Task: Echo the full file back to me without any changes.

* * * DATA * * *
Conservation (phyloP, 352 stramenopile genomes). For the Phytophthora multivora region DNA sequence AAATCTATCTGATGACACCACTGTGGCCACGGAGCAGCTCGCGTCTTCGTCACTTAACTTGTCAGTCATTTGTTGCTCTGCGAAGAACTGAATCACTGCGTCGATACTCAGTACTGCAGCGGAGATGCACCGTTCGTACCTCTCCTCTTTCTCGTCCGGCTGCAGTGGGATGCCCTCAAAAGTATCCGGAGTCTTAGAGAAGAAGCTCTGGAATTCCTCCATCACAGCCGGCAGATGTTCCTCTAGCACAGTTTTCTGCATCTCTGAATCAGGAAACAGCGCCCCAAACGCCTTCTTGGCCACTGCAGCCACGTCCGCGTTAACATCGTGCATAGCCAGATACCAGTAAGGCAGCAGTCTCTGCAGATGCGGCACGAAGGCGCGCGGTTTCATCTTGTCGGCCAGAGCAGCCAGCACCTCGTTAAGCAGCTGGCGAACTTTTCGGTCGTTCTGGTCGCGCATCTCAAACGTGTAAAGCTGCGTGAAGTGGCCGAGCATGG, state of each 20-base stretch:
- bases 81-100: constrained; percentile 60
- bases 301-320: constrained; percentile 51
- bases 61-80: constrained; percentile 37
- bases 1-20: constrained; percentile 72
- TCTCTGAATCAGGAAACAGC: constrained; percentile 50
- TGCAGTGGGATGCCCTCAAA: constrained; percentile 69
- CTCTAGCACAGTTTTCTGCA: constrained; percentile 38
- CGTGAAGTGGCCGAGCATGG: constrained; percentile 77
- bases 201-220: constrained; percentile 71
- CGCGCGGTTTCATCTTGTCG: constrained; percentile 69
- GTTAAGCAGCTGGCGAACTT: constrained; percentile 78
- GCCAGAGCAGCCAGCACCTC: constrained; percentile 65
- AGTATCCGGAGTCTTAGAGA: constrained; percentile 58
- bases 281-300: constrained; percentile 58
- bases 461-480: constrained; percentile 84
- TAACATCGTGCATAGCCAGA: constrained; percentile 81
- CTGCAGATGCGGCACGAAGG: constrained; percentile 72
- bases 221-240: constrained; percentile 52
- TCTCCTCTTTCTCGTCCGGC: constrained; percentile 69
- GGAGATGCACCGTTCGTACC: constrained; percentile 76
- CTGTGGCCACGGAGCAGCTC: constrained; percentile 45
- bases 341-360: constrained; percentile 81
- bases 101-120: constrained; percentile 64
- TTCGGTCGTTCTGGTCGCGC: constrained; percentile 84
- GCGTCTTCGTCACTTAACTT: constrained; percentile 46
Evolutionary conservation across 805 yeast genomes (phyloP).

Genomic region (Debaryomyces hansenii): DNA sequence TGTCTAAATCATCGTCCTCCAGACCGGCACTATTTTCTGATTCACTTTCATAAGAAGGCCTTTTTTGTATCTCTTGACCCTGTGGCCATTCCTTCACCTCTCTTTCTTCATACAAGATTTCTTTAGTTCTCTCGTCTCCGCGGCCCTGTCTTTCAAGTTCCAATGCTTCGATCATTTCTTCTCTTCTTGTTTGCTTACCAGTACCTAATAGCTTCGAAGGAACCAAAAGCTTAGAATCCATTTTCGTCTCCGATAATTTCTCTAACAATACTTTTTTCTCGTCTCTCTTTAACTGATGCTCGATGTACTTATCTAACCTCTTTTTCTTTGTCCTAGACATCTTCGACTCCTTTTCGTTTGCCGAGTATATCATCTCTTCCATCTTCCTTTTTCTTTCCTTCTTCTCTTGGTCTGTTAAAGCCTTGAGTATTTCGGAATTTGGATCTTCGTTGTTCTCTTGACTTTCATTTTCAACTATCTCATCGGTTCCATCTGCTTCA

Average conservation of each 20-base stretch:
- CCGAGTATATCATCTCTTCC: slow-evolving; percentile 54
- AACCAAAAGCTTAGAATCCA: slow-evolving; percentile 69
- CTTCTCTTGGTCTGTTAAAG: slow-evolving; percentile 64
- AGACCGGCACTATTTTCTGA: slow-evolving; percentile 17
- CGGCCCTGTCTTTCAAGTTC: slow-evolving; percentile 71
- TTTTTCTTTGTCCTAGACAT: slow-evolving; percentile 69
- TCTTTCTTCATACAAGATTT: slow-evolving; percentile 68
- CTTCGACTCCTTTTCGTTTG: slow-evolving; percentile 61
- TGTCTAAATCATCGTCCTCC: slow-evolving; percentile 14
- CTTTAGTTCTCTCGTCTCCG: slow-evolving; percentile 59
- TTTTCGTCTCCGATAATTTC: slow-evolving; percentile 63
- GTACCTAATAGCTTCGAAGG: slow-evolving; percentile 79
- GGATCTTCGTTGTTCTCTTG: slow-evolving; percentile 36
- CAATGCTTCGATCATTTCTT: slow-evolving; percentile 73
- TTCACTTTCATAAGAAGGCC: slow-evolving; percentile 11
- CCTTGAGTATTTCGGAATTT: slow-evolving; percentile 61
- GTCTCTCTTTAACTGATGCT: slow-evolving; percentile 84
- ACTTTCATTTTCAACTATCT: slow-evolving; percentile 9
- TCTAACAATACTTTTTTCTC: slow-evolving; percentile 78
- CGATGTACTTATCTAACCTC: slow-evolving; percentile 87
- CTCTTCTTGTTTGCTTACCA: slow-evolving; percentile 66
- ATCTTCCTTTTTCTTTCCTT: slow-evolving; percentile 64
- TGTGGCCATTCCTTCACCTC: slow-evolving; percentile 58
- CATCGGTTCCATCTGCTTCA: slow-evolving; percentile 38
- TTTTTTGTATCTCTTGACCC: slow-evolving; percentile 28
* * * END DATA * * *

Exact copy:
Conservation (phyloP, 352 stramenopile genomes). For the Phytophthora multivora region DNA sequence AAATCTATCTGATGACACCACTGTGGCCACGGAGCAGCTCGCGTCTTCGTCACTTAACTTGTCAGTCATTTGTTGCTCTGCGAAGAACTGAATCACTGCGTCGATACTCAGTACTGCAGCGGAGATGCACCGTTCGTACCTCTCCTCTTTCTCGTCCGGCTGCAGTGGGATGCCCTCAAAAGTATCCGGAGTCTTAGAGAAGAAGCTCTGGAATTCCTCCATCACAGCCGGCAGATGTTCCTCTAGCACAGTTTTCTGCATCTCTGAATCAGGAAACAGCGCCCCAAACGCCTTCTTGGCCACTGCAGCCACGTCCGCGTTAACATCGTGCATAGCCAGATACCAGTAAGGCAGCAGTCTCTGCAGATGCGGCACGAAGGCGCGCGGTTTCATCTTGTCGGCCAGAGCAGCCAGCACCTCGTTAAGCAGCTGGCGAACTTTTCGGTCGTTCTGGTCGCGCATCTCAAACGTGTAAAGCTGCGTGAAGTGGCCGAGCATGG, state of each 20-base stretch:
- bases 81-100: constrained; percentile 60
- bases 301-320: constrained; percentile 51
- bases 61-80: constrained; percentile 37
- bases 1-20: constrained; percentile 72
- TCTCTGAATCAGGAAACAGC: constrained; percentile 50
- TGCAGTGGGATGCCCTCAAA: constrained; percentile 69
- CTCTAGCACAGTTTTCTGCA: constrained; percentile 38
- CGTGAAGTGGCCGAGCATGG: constrained; percentile 77
- bases 201-220: constrained; percentile 71
- CGCGCGGTTTCATCTTGTCG: constrained; percentile 69
- GTTAAGCAGCTGGCGAACTT: constrained; percentile 78
- GCCAGAGCAGCCAGCACCTC: constrained; percentile 65
- AGTATCCGGAGTCTTAGAGA: constrained; percentile 58
- bases 281-300: constrained; percentile 58
- bases 461-480: constrained; percentile 84
- TAACATCGTGCATAGCCAGA: constrained; percentile 81
- CTGCAGATGCGGCACGAAGG: constrained; percentile 72
- bases 221-240: constrained; percentile 52
- TCTCCTCTTTCTCGTCCGGC: constrained; percentile 69
- GGAGATGCACCGTTCGTACC: constrained; percentile 76
- CTGTGGCCACGGAGCAGCTC: constrained; percentile 45
- bases 341-360: constrained; percentile 81
- bases 101-120: constrained; percentile 64
- TTCGGTCGTTCTGGTCGCGC: constrained; percentile 84
- GCGTCTTCGTCACTTAACTT: constrained; percentile 46
Evolutionary conservation across 805 yeast genomes (phyloP).

Genomic region (Debaryomyces hansenii): DNA sequence TGTCTAAATCATCGTCCTCCAGACCGGCACTATTTTCTGATTCACTTTCATAAGAAGGCCTTTTTTGTATCTCTTGACCCTGTGGCCATTCCTTCACCTCTCTTTCTTCATACAAGATTTCTTTAGTTCTCTCGTCTCCGCGGCCCTGTCTTTCAAGTTCCAATGCTTCGATCATTTCTTCTCTTCTTGTTTGCTTACCAGTACCTAATAGCTTCGAAGGAACCAAAAGCTTAGAATCCATTTTCGTCTCCGATAATTTCTCTAACAATACTTTTTTCTCGTCTCTCTTTAACTGATGCTCGATGTACTTATCTAACCTCTTTTTCTTTGTCCTAGACATCTTCGACTCCTTTTCGTTTGCCGAGTATATCATCTCTTCCATCTTCCTTTTTCTTTCCTTCTTCTCTTGGTCTGTTAAAGCCTTGAGTATTTCGGAATTTGGATCTTCGTTGTTCTCTTGACTTTCATTTTCAACTATCTCATCGGTTCCATCTGCTTCA

Average conservation of each 20-base stretch:
- CCGAGTATATCATCTCTTCC: slow-evolving; percentile 54
- AACCAAAAGCTTAGAATCCA: slow-evolving; percentile 69
- CTTCTCTTGGTCTGTTAAAG: slow-evolving; percentile 64
- AGACCGGCACTATTTTCTGA: slow-evolving; percentile 17
- CGGCCCTGTCTTTCAAGTTC: slow-evolving; percentile 71
- TTTTTCTTTGTCCTAGACAT: slow-evolving; percentile 69
- TCTTTCTTCATACAAGATTT: slow-evolving; percentile 68
- CTTCGACTCCTTTTCGTTTG: slow-evolving; percentile 61
- TGTCTAAATCATCGTCCTCC: slow-evolving; percentile 14
- CTTTAGTTCTCTCGTCTCCG: slow-evolving; percentile 59
- TTTTCGTCTCCGATAATTTC: slow-evolving; percentile 63
- GTACCTAATAGCTTCGAAGG: slow-evolving; percentile 79
- GGATCTTCGTTGTTCTCTTG: slow-evolving; percentile 36
- CAATGCTTCGATCATTTCTT: slow-evolving; percentile 73
- TTCACTTTCATAAGAAGGCC: slow-evolving; percentile 11
- CCTTGAGTATTTCGGAATTT: slow-evolving; percentile 61
- GTCTCTCTTTAACTGATGCT: slow-evolving; percentile 84
- ACTTTCATTTTCAACTATCT: slow-evolving; percentile 9
- TCTAACAATACTTTTTTCTC: slow-evolving; percentile 78
- CGATGTACTTATCTAACCTC: slow-evolving; percentile 87
- CTCTTCTTGTTTGCTTACCA: slow-evolving; percentile 66
- ATCTTCCTTTTTCTTTCCTT: slow-evolving; percentile 64
- TGTGGCCATTCCTTCACCTC: slow-evolving; percentile 58
- CATCGGTTCCATCTGCTTCA: slow-evolving; percentile 38
- TTTTTTGTATCTCTTGACCC: slow-evolving; percentile 28